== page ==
An Oregon Democrat is urging voters opposed to a Republican-backed bill that rolls back internet privacy regulations to express their displeasure to President Donald Trump through his favored form of communication.
“This guy’s sensitive to tweets,” Rep. Kurt Schrader, D-Ore., said Wednesday. “Tweet the heck out of this bill, you guys. Let’s not have this become law.”
Schrader blasted congressional Republicans for supporting the legislation, which blocks an Obama-era Federal Communications Commission regulation intended to prevent internet service providers from selling customers’ personal information and browsing histories without their approval.
“Do you want someone to have access to your personal information without your permission?” he asked. “I think it’s as simple as that.”
The regulation was opposed by telecommunications companies that claimed it would stifle innovation and treat some businesses differently from others. Schrader argued it was just common sense to protect consumer privacy.
“Internet or no internet. I could see all these arguments being ginned up by the businesses that frankly benefit from it. I get their point of view, but it’s wrong. It’s just absolutely wrong on so many levels,” he said.
Republicans strongly disputed the Democrats’ characterization of the bill as anti-privacy.
“There is nothing about your privacy that is made more vulnerable as a result of this,” insisted Sen. Mike Lee, R-Utah, who called the original rule “ill-considered.”
“There’s no reason to differentiate between one group of actors in a particular industry and another,” he said.
With this rule overturned, broadband privacy would be governed by the Federal Trade Commission instead of the FCC. Privacy and consumer advocates worry that the FTC’s oversight is historically weaker than the FCC.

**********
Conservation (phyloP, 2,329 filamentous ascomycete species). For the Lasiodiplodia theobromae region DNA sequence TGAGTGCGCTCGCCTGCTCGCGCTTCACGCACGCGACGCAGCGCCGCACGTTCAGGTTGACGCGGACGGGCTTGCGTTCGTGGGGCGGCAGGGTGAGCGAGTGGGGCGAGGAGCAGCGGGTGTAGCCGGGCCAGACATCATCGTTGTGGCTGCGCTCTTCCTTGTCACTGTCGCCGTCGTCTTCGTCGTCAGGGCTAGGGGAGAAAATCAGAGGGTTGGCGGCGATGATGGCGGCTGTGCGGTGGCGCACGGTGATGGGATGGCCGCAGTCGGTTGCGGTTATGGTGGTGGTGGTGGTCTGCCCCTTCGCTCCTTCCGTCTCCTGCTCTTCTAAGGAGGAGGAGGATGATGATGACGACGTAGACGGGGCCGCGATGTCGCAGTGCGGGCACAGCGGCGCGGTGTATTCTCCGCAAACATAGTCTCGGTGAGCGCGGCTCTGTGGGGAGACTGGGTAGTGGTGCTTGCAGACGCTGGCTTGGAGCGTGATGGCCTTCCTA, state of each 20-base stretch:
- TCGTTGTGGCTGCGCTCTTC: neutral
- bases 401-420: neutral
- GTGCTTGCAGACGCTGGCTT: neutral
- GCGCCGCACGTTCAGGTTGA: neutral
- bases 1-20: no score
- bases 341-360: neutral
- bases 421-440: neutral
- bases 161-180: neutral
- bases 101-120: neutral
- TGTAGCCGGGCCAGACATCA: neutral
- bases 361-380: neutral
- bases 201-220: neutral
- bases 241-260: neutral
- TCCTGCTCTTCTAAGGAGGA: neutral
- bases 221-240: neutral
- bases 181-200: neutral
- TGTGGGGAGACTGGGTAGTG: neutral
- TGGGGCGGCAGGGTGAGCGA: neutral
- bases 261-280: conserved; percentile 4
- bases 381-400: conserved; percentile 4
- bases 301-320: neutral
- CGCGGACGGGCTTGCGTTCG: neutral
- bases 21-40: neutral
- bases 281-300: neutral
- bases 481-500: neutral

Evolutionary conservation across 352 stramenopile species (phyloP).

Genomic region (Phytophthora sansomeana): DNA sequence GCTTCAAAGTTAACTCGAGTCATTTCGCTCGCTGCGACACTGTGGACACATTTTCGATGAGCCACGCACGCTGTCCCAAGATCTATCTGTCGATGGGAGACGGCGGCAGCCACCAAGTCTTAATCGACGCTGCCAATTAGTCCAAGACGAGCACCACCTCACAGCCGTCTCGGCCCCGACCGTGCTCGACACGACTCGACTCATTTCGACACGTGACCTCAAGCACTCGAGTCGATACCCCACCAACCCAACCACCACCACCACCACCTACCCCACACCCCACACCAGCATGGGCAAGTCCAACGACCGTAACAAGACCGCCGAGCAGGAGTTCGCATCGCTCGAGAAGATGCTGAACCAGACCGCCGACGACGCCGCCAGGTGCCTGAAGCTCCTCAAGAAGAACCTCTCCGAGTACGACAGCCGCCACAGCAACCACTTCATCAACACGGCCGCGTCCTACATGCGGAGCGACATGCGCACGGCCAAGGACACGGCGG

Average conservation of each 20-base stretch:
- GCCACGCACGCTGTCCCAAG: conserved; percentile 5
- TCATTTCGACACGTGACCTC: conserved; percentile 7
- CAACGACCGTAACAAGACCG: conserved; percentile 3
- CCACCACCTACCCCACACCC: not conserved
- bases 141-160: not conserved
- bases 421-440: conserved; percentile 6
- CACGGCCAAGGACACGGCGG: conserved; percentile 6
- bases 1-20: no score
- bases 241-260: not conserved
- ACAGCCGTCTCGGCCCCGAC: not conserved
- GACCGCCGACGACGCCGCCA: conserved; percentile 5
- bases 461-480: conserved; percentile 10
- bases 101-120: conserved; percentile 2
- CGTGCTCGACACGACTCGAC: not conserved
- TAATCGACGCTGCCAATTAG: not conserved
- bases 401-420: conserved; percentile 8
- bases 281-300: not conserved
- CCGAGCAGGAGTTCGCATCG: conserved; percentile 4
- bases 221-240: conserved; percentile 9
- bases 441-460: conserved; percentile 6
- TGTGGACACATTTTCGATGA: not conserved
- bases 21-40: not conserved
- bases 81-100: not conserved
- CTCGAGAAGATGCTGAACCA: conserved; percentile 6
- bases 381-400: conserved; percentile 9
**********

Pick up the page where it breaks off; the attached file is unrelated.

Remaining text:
Rep. Matt Gaetz, R-Fla., observed that the FCC regulation was only put in place late last year.
“This doesn’t represent a massive shift in internet policy,” he said. “It merely returns us to where we were five months ago.”
Gaetz portrayed the bill as an effort to “get the government off the internet” and give consumers more choices.
“If someone wants to have their search history or their information sold in exchange for cheaper internet access, that’s the right of the citizen,” he said.
The law has cleared the House and Senate despite objections by Democrats and some Republicans. White House Press Secretary Sean Spicer said Wednesday that President Trump does intend to sign it.
“The rule departs from the technology-neutral framework for online privacy administered by the Federal Trade Commission,” it says. “This results in rules that apply very different regulatory regimes based on the identity of the online actor.”